Terrorism, after all, is hardly the threat that inspired the Navy to open last year a operational command in San Diego, the Fleet Anti-Submarine Warfare Command, charged with reviving the atrophied Cold War skills that had been honed against Soviet submarines. And while part of the threat is still Russian-built submarines, it is increasingly because they have been sold to China.
The threat is complicated, however, by India, the only other power operating an aircraft carrier in the Asia-Pacific theater, and currently buying the very advanced French-built Scorpene submarines that incorporate stealth technology. And while the U.S. strategic partnership with India is strengthening fast, just keeping track of the new Indian subs may furnish the graduates of the new San Diego anti-submarine warfare school with their toughest challenge.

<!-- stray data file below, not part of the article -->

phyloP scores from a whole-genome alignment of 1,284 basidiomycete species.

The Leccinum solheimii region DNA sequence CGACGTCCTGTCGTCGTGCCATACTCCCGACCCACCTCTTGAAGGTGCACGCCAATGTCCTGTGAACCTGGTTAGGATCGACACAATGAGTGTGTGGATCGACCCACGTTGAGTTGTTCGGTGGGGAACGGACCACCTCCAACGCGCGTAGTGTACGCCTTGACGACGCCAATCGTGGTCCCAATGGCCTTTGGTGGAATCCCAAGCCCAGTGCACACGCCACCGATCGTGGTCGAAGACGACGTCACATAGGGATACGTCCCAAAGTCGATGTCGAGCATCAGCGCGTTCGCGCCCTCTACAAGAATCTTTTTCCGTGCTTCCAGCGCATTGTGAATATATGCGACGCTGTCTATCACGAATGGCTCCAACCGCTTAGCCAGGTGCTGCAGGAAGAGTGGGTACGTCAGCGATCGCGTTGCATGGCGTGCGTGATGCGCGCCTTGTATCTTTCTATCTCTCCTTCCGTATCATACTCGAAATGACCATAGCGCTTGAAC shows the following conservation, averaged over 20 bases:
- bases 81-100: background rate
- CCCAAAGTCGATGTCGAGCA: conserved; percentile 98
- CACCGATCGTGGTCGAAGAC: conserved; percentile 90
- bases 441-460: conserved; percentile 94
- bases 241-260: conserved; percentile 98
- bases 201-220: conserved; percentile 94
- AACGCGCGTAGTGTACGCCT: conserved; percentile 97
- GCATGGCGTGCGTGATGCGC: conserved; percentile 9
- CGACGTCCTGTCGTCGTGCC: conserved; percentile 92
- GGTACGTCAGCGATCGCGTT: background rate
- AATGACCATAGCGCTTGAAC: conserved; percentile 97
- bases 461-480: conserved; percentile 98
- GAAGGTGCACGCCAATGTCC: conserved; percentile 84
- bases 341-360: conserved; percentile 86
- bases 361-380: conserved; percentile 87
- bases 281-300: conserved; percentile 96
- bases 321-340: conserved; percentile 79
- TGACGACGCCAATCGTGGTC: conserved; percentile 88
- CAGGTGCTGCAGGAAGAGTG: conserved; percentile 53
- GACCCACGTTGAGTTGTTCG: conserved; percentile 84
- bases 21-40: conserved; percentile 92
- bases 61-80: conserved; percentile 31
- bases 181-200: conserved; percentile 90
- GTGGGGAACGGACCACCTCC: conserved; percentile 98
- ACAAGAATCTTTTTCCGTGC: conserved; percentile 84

But then the graduates of the new San Diego school are going to include Japanese naval personnel as well as Americans, under the new defense agreement. And depending on the progress of diplomacy, Indian naval officers may also be heading to the San Diego school, all as part of a transformation of Asia-Pacific geo-politics that is more a result of China's surging growth than of the war on terror.
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Revamped US-Japan Alliance Means Force Cuts In Okinawa
Washington (AFP) Oct 29, 2005
The United States and Japan agreed Saturday to sharply cut US forces in Okinawa, deploy a powerful missile defense radar in Japan and tighten army ties in a major realignment of the main US military alliance in Asia.